Department

Physics and Astronomy Department

First Advisor

Andrew Magstadt

Second Advisor

Dr. David Thayer

Description

The emergence of wind energy as a competitive means of alternative energy has driven an effort to advance current efficiency levels and reduce overall costs. One area of interest is the improvement of the efficiency of th e turbines’ aerodynamics, which regularly experience dynamic stall from varying inflow conditions. Understanding the aeroelastic phenomenon between the wind and turbine blade is essential to increasing efficiency. This research investigates a numerical m odel of a wind turbine blade based on a nonlinear harmonic oscillator in order to mimic real - world conditions. Aerodynamic data from the Wind Energy Research Center is integrated into the model as a first approximation to this highly - coupled system. The complicated response is very sensitive to a variety of parameters, making interpretation difficult; consequently, these results will be used primarily to aid in future research, as well as to design a more advanced model of an elastic blade section appropr iate for wind tunnel experiments. It is anticipated that this data can be used to better understand the complex aerodynamics of wind turbine blades, ultimately leading towards increasing the power and efficiency of wind energy technology.

Comments

Oral Presentation, Honors

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Computat ional Analysis of a Nonlinear Driven Damped Harmonic Oscillator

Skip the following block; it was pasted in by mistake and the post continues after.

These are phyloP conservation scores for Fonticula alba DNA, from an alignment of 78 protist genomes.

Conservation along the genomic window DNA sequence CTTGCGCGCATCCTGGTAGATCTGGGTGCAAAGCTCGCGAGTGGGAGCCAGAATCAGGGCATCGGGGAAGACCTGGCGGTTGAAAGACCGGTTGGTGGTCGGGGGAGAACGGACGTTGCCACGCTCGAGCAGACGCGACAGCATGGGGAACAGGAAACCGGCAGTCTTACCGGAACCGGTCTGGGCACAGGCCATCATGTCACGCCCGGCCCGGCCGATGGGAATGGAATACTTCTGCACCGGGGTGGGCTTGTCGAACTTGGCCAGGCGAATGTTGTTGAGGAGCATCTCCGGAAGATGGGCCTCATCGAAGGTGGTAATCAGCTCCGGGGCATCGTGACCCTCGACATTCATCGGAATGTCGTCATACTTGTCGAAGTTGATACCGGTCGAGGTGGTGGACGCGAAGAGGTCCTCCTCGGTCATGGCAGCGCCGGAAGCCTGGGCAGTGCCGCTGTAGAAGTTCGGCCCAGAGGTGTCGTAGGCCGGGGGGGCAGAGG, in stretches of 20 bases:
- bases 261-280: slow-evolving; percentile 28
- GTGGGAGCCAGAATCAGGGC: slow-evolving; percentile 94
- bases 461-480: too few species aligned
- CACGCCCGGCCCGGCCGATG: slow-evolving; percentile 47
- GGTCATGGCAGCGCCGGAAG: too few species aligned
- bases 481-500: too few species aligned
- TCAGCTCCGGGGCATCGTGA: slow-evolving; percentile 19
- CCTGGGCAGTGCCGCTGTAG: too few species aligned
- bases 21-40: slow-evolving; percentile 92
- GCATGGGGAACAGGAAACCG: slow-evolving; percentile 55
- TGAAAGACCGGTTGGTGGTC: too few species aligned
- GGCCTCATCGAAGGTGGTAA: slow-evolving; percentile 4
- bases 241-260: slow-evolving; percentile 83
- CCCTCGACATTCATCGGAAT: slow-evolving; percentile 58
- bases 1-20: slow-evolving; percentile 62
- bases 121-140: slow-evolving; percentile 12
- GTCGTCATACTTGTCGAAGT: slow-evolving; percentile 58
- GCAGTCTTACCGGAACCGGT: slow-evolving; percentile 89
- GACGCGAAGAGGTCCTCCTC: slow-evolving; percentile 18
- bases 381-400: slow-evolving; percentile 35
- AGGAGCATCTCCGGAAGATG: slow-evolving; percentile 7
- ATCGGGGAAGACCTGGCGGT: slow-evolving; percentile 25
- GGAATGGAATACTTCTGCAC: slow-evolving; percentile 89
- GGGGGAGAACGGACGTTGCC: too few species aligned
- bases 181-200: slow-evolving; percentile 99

The emergence of wind energy as a competitive means of alternative energy has driven an effort to advance current efficiency levels and reduce overall costs. One area of interest is the improvement of the efficiency of th e turbines’ aerodynamics, which regularly experience dynamic stall from varying inflow conditions. Understanding the aeroelastic phenomenon between the wind and turbine blade is essential to increasing efficiency. This research investigates a numerical m odel of a wind turbine blade based on a nonlinear harmonic oscillator in order to mimic real - world conditions. Aerodynamic data from the Wind Energy Research Center is integrated into the model as a first approximation to this highly - coupled system. The complicated response is very sensitive to a variety of parameters, making interpretation difficult; consequently, these results will be used primarily to aid in future research, as well as to design a more advanced model of an elastic blade section appropr iate for wind tunnel experiments. It is anticipated that this data can be used to better understand the complex aerodynamics of wind turbine blades, ultimately leading towards increasing the power and efficiency of wind energy technology.